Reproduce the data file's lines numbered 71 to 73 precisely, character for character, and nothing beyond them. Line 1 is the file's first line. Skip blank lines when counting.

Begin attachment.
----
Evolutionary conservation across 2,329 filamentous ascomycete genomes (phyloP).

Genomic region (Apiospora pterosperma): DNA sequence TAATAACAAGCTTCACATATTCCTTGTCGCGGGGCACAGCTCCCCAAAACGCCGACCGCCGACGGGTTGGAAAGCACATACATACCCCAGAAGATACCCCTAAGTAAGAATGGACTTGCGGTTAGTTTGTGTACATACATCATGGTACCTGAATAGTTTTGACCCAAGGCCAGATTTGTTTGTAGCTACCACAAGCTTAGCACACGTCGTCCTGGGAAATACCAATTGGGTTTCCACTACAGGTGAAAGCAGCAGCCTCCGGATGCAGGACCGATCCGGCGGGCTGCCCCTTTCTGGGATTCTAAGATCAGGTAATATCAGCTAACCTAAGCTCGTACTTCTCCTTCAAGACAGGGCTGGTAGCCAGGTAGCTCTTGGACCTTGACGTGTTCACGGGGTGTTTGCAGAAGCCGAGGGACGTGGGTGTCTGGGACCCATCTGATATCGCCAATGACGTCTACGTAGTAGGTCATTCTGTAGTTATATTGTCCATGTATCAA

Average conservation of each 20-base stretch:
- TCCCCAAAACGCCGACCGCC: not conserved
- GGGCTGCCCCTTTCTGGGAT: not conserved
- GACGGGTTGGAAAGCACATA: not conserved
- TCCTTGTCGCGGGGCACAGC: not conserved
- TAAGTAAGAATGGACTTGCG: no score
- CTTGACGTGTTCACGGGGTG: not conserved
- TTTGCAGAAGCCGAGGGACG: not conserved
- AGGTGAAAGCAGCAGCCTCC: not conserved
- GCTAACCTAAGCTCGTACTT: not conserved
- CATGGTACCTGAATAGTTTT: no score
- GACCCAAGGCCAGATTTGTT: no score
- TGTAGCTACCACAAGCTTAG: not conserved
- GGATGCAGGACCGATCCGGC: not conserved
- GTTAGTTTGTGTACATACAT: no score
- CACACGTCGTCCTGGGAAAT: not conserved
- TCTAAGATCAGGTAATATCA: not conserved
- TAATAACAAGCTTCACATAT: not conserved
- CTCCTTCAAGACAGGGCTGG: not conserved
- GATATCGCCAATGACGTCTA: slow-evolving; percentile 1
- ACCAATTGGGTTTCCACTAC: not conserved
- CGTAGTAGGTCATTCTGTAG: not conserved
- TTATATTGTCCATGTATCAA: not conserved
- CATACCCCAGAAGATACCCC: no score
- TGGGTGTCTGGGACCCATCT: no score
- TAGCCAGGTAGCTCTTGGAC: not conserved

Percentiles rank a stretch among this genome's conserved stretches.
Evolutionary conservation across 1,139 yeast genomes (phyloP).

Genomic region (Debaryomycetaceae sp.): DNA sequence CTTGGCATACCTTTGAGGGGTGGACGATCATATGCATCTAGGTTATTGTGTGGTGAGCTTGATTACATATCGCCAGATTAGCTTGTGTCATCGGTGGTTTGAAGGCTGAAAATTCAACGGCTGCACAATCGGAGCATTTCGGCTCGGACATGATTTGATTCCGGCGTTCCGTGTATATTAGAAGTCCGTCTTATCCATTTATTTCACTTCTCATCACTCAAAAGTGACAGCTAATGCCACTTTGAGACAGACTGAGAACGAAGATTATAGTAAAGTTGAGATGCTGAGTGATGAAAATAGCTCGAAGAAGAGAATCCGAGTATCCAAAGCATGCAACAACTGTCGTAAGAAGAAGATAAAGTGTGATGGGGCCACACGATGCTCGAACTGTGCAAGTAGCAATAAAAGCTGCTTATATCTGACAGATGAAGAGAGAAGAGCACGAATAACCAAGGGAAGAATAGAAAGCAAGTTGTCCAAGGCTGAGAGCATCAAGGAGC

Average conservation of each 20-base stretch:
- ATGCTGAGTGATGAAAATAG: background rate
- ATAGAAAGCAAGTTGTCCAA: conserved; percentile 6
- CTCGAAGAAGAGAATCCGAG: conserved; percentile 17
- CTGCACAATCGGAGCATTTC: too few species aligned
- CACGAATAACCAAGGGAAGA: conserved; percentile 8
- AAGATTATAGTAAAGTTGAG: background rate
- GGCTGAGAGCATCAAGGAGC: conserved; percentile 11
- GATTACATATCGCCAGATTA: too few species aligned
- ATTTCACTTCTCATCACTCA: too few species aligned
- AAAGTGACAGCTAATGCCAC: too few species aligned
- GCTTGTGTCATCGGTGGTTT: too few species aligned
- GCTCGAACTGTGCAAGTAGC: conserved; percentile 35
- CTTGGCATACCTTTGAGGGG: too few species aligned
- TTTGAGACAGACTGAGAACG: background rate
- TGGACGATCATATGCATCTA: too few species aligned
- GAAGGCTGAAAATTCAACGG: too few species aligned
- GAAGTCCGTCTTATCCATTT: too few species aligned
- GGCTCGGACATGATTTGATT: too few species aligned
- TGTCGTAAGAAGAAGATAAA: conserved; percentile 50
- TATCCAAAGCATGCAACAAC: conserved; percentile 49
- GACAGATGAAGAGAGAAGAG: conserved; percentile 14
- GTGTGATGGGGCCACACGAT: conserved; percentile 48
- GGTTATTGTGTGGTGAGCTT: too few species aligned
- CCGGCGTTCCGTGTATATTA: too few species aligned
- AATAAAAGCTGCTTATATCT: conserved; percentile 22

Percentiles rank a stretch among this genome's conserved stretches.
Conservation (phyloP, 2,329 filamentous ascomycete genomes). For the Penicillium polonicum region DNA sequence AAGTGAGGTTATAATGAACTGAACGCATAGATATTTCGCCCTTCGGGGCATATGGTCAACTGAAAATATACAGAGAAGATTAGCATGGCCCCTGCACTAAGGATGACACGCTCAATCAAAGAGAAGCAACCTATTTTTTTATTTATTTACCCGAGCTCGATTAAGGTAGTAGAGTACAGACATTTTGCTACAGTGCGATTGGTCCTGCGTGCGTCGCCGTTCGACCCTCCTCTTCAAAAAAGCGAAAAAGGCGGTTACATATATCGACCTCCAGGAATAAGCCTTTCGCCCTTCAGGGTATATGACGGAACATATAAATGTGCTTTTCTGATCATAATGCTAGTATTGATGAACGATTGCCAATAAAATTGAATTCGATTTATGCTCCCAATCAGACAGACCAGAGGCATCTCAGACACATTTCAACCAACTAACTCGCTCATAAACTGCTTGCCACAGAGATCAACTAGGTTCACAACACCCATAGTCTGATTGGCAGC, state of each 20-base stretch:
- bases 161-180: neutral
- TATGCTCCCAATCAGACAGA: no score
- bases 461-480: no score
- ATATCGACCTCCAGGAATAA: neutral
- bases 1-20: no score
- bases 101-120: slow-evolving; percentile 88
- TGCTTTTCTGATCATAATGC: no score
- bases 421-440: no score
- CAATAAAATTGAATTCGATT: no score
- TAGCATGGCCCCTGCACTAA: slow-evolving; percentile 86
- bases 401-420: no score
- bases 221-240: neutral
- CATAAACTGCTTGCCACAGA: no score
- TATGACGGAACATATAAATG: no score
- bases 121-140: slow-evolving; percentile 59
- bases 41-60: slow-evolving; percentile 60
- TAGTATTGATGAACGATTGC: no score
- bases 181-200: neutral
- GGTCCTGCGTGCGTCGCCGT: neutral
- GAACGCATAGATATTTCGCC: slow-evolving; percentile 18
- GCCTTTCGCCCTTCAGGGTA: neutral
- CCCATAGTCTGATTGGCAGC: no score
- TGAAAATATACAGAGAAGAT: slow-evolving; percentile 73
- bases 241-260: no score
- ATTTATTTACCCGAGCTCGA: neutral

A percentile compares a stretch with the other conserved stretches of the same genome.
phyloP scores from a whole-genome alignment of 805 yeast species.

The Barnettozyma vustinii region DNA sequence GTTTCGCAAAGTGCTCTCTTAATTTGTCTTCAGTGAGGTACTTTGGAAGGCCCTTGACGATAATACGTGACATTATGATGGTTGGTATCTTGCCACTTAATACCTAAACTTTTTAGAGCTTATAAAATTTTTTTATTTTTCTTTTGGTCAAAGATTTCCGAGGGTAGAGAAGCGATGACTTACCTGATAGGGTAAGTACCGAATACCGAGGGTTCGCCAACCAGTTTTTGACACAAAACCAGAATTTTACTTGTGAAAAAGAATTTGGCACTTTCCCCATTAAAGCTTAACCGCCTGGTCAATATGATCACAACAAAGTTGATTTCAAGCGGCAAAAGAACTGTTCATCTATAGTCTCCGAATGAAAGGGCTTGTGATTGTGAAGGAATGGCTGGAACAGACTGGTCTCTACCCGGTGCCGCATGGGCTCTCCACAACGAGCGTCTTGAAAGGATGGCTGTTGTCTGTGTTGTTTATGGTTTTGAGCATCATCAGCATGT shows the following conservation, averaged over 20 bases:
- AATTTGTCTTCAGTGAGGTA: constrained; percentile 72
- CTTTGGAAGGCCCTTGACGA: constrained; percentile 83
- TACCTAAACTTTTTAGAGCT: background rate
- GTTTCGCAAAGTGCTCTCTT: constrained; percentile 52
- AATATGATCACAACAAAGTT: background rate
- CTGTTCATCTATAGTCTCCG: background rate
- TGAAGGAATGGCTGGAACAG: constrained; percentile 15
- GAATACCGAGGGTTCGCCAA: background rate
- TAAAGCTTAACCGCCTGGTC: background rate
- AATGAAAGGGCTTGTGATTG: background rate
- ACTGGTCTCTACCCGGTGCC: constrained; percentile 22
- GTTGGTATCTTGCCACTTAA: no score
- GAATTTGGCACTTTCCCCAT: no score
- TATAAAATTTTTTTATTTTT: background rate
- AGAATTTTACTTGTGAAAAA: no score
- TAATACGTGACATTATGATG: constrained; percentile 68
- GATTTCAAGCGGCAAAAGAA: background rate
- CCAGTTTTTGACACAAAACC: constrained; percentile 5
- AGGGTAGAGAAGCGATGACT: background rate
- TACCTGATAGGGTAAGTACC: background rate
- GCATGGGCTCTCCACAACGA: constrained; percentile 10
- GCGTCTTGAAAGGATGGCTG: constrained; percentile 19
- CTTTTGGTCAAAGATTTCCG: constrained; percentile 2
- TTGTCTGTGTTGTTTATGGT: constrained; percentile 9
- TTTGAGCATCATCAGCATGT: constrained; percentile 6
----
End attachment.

- bases 221-240: neutral
- CATAAACTGCTTGCCACAGA: no score
- TATGACGGAACATATAAATG: no score